The rationale for plasma treatment is to replace absent or mutated circulating complement regulators, such as factor H. However, the pathogenesis of HUS induced by factor H mutation is incompletely understood. Many mutations are heterozygous, suggesting either a dominant negative effect or haplotype insufficiency. Plasma infusion is likely to overcome the latter but not the former. The dose of factor H needed to correct complement regulation where it matters, presumably on endothelial surfaces in the kidney, is unknown. The half-life of factor H in plasma is approximately 6 days [21], but this may not be relevant in the accelerated site-specific complement activation that underlies HUS.

Patients with isolated MCP (CD46) dysfunction do not appear to benefit from plasma therapy [14, 15]. This may be because MCP is a membrane-bound complement regulator, not a circulating one, and there is a high spontaneous remission rate. Little is known about the role of plasma therapy for other forms of complement dysregulation. HUS has been reported in patients with autoantibodies to factor H [31]. In theory, plasma exchange might be expected to remove the autoantibody and provide additional factor H. Similarly, mutated factor B that permits excessive complement activation [32] might be removed by plasma exchange.

We estimate that, in order for one patient in group 1.ii. (disorders of complement dysregulation) to be treated with what is proposed to be an effective treatment, on average 1–2 patients will be treated who do not have these diagnoses or might be expected not to benefit.

Plasmapheresis is not without risk [16]. The justification for urgent treatment at a stage when the etiological diagnosis is unknown can only be made on the high risk of early death, irreversible kidney damage or risks associated with prolonged disease activity (dialysis, blood transfusion, etc.) in this group as a whole [14, 15]. Given that contemporary patients are usually offered plasma therapy of various doses and duration, the natural outcome of untreated cases is unknown. Historic controls may not be informative because of improvements in the general supportive care of children with acute renal failure.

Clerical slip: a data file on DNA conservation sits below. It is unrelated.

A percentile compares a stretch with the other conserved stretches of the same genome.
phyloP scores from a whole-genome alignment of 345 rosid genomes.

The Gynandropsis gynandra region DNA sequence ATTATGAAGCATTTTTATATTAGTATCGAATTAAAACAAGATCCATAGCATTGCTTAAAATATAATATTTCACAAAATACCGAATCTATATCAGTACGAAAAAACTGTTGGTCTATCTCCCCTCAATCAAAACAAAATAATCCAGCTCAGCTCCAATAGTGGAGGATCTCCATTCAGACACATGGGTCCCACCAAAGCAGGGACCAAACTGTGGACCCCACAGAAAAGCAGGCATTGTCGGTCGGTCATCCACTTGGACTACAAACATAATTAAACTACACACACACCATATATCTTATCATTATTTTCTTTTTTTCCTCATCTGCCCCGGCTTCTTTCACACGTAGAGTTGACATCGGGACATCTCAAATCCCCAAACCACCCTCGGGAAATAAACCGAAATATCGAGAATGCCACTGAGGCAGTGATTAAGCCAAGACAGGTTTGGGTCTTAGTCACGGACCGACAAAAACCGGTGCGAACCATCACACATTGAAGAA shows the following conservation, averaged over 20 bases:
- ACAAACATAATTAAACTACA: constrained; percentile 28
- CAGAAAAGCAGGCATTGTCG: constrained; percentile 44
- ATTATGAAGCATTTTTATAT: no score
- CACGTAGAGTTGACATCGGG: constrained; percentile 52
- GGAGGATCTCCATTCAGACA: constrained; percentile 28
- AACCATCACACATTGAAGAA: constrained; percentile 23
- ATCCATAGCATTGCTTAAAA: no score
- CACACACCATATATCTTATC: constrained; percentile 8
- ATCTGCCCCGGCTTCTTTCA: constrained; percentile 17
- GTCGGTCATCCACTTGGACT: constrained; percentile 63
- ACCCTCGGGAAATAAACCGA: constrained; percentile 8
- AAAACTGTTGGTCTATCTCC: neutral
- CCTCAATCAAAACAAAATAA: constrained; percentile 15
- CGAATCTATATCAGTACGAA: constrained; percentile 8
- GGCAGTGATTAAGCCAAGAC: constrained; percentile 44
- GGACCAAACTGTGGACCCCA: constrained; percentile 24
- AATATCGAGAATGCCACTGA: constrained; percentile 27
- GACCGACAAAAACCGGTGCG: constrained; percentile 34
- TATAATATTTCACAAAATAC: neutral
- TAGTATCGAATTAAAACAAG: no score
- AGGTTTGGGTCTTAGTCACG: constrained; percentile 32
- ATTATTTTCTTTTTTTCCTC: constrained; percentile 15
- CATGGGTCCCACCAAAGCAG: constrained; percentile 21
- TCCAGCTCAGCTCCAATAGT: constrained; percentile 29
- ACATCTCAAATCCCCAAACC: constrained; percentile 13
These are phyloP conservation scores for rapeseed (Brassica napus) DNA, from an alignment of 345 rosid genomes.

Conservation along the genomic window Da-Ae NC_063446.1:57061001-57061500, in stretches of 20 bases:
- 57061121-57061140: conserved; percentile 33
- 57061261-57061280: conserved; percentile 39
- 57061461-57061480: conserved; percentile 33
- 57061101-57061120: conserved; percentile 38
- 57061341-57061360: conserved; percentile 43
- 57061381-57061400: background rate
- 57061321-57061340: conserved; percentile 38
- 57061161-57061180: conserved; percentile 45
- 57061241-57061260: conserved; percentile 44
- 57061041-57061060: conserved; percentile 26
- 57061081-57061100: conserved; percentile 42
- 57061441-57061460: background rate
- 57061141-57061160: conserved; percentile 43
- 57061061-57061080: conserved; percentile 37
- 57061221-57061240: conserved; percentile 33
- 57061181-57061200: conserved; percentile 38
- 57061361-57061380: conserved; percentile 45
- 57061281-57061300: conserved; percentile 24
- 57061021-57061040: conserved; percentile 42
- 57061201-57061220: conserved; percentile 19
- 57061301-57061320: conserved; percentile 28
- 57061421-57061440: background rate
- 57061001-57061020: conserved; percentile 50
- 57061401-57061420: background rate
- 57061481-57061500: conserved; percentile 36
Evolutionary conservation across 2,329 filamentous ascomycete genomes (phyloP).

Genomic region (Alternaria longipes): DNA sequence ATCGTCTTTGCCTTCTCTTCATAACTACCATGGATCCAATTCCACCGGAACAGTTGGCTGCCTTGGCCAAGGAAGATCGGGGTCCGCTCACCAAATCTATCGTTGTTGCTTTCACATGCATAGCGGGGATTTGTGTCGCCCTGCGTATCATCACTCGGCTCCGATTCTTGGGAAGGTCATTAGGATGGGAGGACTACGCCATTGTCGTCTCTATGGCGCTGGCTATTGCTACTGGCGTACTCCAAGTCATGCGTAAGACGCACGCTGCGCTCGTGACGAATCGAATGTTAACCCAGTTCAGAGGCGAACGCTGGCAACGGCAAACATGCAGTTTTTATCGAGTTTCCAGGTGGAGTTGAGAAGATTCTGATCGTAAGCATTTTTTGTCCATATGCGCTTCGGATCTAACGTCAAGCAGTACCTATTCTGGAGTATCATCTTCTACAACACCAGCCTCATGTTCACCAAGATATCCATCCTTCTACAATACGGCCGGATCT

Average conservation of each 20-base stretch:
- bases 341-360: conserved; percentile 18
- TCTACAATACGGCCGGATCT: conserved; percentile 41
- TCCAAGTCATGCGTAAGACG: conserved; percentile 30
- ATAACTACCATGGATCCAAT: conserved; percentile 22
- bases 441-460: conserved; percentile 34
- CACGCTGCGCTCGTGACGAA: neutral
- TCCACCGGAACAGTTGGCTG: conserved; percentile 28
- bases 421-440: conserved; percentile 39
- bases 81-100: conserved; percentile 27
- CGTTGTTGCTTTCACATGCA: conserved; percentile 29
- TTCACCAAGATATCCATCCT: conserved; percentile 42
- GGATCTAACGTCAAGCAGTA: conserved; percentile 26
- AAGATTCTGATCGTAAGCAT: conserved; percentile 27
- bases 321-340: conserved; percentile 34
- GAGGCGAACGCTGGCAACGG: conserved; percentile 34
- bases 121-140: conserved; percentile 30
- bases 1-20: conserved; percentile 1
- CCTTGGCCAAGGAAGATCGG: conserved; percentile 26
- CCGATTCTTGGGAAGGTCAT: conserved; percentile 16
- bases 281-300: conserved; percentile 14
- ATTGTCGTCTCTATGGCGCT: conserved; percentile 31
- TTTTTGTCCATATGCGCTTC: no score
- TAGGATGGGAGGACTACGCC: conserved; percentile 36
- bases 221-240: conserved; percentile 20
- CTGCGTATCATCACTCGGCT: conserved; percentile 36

The therapeutic recommendation of this guideline is, therefore, a balanced judgment that relies heavily on the experience of the authors. It is not a research proposal, as there is no equipoise for a comparative treatment. However, a standardized approach to diagnosis and management lends itself to prospective audit, which, in the authors’ view, is obligatory. There are various national and international registries of HUS that are capable of undertaking this. Standardization now is important, because alternative treatments, such as complement factor H concentrate, synthetic complement regulators and antibodies against complement effector proteins such as C5a, are likely to be available in the near future and will need to be tested against a standard [33]. This guideline should, therefore, serve for only a limited time, probably not more than 3 years from publication.

Treatment beyond the first month from presentation is outside the remit of the guideline.


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Corresponding author

Correspondence to C. Mark Taylor.

Additional information

This article was drafted by S. Johnson, C. Loirat and C.M. Taylor



Appendix 1. Laboratories providing specialized investigation

Note, clinicians requiring to know the accreditation status of any of the following laboratories should obtain current information from the contacts named below.

Complement studies

Service d’Immunologie Biologique, Hopital Europeén George Pompidou, 20–40 rue Leblanc, 75908 Paris cedex 15, France.

An expert complement laboratory that undertakes the measurement of factor H, factor I, factor B, MCP surface expression on mononuclear leukocytes, anti-factor H antibodies. Results provided within 1 week. In addition, full mutation analyses of factor H, factor I, MCP, factor B and C3 are performed. Results of genetic screening provided within 3 months. There is a charge for this.

For advice contact Dr. Veronique Fremeaux-Bacchi; Email:

The Northern Genetics Service, Institute of Human Genetics, Newcastle upon Tyne Hospitals NHS Foundation Trust, International Centre for Life, Newcastle upon Tyne, NE1 3BZ, UK.

An accredited genetic diagnostic service that provides mutation screening of factor H, factor I and MCP, as well as identification of the CFH::CFHR1 hybrid and copy number of CFHR1 and CFHR3. Serum levels of C3, C4, factor H and factor I are measured simultaneously in an accredited diagnostic immunology laboratory. There is a charge for both services. The service is linked to the Institute of Human Genetics, University of Newcastle, which is active in researching the genetic aspects of complement regulation in HUS.

For advice contact Prof. Tim Goodship; Email:

For the service laboratory, Email:

Mario Negri Institute for Pharmacological Research, Via Gavazzeni 11, 24125 Bergamo, Italy.

A research active group that undertakes protein and genetic investigation of complement factors H, I and B, C3 and MCP (CD46), as well as VWF protease (ADAMTS13). Results provided within 4 months. There is no charge for these tests. Clinicians must supply full clinical details, using the institute’s case questionnaire for inclusion in the department’s clinical database.